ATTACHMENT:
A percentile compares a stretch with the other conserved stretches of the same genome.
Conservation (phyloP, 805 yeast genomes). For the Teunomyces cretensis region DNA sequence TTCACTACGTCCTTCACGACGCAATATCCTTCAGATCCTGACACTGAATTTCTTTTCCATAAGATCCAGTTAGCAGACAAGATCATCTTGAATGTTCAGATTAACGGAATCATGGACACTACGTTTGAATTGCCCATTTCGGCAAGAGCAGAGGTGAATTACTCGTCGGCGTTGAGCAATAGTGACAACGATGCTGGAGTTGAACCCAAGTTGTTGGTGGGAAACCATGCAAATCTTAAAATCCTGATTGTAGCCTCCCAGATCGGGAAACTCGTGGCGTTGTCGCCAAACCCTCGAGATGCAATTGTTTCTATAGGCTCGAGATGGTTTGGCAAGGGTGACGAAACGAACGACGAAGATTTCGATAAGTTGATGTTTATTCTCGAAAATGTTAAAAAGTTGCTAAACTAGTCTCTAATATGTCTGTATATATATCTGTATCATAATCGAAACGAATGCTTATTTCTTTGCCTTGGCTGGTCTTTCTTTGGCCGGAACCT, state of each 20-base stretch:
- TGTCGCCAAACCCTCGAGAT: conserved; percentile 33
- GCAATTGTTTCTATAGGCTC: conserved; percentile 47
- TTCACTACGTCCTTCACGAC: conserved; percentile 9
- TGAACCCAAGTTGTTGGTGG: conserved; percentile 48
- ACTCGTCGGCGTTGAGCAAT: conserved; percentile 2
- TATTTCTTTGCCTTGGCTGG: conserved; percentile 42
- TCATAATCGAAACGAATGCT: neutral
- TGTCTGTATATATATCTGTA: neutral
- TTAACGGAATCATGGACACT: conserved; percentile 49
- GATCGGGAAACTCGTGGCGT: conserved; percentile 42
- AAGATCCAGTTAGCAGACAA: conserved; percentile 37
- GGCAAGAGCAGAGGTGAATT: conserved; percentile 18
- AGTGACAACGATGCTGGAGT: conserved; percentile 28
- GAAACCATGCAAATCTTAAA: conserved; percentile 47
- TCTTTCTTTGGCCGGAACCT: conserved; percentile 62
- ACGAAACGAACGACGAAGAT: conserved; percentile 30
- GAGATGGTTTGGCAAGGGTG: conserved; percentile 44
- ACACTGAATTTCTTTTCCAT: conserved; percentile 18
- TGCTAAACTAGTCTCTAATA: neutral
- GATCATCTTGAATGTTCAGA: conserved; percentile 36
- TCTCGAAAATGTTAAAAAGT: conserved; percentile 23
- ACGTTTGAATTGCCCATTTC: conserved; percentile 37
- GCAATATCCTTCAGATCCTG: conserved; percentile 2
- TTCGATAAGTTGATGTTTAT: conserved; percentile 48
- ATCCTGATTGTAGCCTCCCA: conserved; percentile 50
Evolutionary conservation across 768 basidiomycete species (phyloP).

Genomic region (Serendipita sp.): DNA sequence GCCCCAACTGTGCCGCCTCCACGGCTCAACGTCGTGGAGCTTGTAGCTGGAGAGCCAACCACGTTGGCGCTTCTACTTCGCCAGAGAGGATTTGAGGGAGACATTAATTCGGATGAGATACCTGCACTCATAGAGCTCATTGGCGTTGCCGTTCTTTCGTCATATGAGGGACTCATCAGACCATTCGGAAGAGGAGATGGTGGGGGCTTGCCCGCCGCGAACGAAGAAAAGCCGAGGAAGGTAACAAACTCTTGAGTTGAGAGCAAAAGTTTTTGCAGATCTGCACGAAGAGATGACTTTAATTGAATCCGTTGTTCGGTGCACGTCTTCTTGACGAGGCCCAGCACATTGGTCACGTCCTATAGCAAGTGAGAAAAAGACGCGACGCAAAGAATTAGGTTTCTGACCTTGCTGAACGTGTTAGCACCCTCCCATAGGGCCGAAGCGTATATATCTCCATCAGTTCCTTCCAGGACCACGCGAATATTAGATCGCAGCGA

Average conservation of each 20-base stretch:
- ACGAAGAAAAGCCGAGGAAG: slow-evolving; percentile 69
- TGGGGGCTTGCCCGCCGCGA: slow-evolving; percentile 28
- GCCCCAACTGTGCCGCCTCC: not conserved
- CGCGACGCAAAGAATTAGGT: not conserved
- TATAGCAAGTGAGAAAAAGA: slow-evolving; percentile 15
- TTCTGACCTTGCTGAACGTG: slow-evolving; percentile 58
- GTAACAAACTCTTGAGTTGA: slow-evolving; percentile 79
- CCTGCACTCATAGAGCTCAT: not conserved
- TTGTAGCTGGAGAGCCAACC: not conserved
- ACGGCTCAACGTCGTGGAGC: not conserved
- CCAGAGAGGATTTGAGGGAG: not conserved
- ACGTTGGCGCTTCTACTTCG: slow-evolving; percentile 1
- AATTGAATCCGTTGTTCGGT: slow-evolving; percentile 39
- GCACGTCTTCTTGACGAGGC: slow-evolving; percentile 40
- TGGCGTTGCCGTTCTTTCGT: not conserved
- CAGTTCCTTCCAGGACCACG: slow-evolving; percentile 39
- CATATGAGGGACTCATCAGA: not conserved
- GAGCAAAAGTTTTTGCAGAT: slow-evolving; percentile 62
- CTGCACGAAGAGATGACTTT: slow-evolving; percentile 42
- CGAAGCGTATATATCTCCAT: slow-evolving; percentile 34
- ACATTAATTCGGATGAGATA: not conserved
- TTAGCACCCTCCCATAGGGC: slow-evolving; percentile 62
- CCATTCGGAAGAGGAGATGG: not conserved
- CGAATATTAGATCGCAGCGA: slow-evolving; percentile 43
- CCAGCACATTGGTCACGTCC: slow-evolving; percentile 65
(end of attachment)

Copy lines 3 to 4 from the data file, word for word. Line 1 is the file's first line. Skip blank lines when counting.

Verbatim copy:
- TGTCGCCAAACCCTCGAGAT: conserved; percentile 33
- GCAATTGTTTCTATAGGCTC: conserved; percentile 47